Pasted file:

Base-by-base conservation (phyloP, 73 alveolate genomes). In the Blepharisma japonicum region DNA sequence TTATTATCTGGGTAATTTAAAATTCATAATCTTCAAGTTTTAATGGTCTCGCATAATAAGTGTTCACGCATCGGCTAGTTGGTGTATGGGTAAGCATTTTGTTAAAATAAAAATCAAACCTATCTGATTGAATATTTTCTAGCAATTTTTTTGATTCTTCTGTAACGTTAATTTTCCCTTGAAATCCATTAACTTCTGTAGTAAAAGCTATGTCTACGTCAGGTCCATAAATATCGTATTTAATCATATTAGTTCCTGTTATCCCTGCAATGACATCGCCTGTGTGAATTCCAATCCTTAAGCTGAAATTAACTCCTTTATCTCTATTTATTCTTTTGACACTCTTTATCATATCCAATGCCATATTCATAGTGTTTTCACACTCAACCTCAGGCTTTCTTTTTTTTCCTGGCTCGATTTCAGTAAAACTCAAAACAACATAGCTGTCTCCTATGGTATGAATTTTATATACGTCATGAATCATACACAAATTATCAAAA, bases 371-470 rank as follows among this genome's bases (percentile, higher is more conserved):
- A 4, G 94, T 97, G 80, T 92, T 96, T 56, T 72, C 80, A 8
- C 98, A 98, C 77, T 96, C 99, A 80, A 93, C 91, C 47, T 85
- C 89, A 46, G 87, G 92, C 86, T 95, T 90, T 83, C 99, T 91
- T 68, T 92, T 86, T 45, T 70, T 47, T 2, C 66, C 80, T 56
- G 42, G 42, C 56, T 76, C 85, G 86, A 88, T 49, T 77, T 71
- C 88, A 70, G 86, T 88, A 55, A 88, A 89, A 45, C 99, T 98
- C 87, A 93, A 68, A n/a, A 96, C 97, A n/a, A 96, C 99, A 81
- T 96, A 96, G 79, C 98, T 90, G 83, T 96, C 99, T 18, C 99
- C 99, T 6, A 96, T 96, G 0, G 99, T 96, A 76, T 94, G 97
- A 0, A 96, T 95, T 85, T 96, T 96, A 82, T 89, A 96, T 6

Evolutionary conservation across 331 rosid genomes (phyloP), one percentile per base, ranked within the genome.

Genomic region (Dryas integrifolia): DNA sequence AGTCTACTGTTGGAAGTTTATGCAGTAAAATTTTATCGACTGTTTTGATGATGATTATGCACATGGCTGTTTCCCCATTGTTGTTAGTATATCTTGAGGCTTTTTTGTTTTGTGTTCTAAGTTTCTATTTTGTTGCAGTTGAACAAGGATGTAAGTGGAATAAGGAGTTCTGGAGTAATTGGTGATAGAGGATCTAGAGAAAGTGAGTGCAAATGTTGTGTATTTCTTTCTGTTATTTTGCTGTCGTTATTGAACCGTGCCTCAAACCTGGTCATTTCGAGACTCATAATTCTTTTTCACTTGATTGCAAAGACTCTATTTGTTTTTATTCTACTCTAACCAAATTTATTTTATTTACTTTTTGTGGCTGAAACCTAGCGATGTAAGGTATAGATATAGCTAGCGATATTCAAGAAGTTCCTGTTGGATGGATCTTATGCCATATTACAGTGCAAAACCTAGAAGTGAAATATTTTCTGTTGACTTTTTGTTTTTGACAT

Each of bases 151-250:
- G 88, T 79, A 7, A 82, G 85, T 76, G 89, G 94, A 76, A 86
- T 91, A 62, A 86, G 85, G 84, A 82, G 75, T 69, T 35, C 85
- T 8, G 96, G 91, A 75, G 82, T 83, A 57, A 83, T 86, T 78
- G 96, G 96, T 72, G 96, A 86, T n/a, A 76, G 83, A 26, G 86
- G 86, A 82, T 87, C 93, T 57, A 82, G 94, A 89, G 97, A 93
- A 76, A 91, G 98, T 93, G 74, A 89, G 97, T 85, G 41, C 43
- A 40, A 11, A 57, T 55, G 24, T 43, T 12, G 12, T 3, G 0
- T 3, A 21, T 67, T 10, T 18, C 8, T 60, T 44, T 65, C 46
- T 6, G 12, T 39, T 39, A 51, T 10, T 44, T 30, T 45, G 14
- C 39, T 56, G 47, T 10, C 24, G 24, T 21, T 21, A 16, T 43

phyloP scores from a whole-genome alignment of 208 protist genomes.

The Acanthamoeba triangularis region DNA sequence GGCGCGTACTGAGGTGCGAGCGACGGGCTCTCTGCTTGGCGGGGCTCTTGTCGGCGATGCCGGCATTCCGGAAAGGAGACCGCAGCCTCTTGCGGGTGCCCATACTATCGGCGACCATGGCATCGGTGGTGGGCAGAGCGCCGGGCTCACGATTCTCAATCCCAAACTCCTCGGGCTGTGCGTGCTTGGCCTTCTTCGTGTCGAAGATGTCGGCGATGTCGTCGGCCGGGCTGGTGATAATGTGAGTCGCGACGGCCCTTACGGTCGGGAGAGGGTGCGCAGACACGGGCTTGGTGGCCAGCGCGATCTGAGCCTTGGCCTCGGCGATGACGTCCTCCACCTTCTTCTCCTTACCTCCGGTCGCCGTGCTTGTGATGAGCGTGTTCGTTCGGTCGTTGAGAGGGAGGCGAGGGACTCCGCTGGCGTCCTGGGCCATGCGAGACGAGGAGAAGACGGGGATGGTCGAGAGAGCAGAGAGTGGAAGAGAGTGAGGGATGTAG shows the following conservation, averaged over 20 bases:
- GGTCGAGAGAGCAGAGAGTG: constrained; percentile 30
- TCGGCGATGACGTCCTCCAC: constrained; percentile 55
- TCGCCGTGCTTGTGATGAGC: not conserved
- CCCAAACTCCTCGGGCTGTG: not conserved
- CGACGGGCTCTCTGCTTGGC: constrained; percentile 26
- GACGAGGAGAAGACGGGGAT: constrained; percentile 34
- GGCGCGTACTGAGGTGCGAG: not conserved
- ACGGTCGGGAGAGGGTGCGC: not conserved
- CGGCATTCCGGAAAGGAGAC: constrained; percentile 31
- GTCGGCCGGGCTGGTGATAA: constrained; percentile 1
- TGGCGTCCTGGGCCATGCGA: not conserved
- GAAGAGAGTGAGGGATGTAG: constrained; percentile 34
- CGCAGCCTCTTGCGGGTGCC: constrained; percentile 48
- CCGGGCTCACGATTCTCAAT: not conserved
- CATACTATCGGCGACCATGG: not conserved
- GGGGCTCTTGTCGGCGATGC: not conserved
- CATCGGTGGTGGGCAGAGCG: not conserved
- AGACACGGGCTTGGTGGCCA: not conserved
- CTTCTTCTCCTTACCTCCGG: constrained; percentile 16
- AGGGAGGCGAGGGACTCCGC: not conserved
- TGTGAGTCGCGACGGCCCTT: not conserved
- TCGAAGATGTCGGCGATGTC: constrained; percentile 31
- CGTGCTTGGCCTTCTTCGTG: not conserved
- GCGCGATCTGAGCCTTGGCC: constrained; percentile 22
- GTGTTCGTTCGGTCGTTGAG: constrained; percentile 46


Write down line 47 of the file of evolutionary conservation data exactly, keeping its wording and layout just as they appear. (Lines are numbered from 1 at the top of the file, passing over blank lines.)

- TGTGAGTCGCGACGGCCCTT: not conserved